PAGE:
Despite best efforts, judgment remains part of life

Colin Gregory, Staff Writer

“Ezekiel 25:17.”
Five minutes later it’s dropping f-bombs left and right while complaining about how horrible life is.
One minute it’s, “God is good,” and the next it’s, “My parents should rot in hell.”
Seen separately, these tweets barely register to me.
But seen posted by the same person, and I can’t help but be baffled.
I’m baffled at the massive contradiction taking place.
I’m baffled that someone would put their faith on display for the world — or their few hundred followers — to see and then defile it a few moments later.
When I see these tweets, it opens the door for me to examine my own judgemental qualities and those same qualities held by everyone.
This is not me making a statement on religion, those who are religious or those who lack religion.
This is not an assault on profanity or coarse language of any kind. I use it more than I care to admit. Profanity does not, in any sense, make you a “bad” person, nor should it. It’s just hard for me to see a person claim one thing and then do or say another.
But at the same time, we all do that. Religion calls it sin, and everyone else calls it a mistake. We all “fall short,” whether that comes from a religious standpoint or a simple moral one.
No, this is an assault on hypocrisy, an assault that might just be inherently hypocritical in itself. This is also, perhaps, an embrace of my own hypocrisy.
When I judge the previously mentioned user on Twitter, I am being a hypocrite.
But is that wrong?
Well, me writing these words is probably wrong. I know I don’t deserve to judge others, but I do it anyway.
We are predisposed to judge. Since that’s true, then we should embrace it, to a degree.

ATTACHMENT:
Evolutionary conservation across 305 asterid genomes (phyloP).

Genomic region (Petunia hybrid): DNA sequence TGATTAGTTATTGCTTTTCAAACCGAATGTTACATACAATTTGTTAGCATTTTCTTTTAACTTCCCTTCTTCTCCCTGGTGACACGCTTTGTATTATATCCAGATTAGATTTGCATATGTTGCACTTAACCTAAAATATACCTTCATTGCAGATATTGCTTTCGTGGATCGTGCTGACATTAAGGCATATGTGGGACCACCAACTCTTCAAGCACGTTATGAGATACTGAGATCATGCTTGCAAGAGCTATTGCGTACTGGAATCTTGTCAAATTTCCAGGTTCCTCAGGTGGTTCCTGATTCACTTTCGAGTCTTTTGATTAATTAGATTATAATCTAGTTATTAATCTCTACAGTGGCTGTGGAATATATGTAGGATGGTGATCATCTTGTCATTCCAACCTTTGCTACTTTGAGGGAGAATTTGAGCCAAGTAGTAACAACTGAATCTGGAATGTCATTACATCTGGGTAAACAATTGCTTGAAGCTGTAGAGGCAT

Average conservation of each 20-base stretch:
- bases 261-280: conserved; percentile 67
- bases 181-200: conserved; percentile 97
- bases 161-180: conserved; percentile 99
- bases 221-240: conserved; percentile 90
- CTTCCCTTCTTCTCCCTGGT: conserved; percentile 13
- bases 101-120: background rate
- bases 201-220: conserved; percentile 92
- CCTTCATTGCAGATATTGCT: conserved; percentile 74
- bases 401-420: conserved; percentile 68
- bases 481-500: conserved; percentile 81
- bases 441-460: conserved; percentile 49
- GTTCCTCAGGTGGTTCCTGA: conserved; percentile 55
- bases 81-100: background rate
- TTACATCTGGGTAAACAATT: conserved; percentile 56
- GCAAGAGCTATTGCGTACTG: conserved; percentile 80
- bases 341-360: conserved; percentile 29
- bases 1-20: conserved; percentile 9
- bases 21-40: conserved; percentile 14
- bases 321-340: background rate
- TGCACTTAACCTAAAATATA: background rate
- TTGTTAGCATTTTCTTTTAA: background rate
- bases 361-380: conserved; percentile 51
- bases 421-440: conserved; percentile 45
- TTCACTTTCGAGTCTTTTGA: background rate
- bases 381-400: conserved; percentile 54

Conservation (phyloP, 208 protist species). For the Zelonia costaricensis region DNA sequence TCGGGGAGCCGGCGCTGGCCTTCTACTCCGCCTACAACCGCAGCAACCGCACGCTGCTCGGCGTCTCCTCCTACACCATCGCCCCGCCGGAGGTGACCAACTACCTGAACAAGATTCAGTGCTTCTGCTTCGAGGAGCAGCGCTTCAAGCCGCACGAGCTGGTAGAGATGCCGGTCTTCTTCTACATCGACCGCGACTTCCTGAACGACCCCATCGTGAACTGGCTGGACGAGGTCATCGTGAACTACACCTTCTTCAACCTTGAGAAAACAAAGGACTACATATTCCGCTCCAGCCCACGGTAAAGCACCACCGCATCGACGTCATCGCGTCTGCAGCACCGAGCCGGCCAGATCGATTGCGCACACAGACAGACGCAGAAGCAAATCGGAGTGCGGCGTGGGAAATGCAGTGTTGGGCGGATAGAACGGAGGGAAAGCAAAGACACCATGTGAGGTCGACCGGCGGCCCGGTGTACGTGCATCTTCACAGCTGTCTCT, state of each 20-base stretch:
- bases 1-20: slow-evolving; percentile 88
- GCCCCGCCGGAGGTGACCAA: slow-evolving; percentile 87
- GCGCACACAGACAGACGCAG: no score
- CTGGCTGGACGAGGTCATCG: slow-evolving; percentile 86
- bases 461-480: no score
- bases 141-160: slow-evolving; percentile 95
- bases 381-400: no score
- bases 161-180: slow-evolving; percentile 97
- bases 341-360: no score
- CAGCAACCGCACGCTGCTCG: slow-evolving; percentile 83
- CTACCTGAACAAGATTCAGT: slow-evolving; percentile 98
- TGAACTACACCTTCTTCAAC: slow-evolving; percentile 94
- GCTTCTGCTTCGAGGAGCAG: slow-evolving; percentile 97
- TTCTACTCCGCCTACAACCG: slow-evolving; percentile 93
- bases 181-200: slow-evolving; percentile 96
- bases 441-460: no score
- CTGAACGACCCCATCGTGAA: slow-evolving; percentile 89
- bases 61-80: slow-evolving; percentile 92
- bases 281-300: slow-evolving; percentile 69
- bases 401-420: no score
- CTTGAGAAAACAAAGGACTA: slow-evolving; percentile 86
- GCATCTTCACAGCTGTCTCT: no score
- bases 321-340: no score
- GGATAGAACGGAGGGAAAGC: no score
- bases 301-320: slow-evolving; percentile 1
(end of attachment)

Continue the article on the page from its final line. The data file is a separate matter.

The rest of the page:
We lie every time we condemn those who judge. OK, we don’t lie, but we subject ourselves to a massive state of blissful hypocrisy. We all judge.
As soon as man could think, he judged.
I judge, and you judge. We tell ourselves to accept others, fearing that if we don’t we’ll be lumped with the racists, homophobes and bigots.
We want to be with the seemingly progressive America, where lifestyles of all kinds are accepted, for the most part.
In short, we don’t want to miss the boat.
But deep down, we are all looking at others, and think- ing things we would never say to their face. We all do it.
Some hide it, or make it less apparent to their peers. Some actually do it less, and might be nearly perfect when it comes to avoiding passing judgement.
But since we all do it, that has to bring every one of us to a conclusion, a realization of sorts.
We have to realize that, no matter what we do, our words and actions will, in some way, be perceived in a way that is negative.
And as much we can tell ourselves that it doesn’t affect us, it will irk us somehow.
The sooner we realize this, the sooner we can minimize how the judgment of other people bothers us.
In the end, we need to embrace that judgment is part of life. There is a time to share our opinions on other people, and there is a time to suppress them, forgetting they exist.
So I believe I’m allowed to judge the hypocrite on Twit- ter, and that hypocrite is allowed to not care.
I also believe that, in this case, I’m allowed to share my somewhat brutally honest opinion about that person.
Here goes.
Quote scripture. Profanely tell us about your horrendous day. But don’t do both. It’s confusing.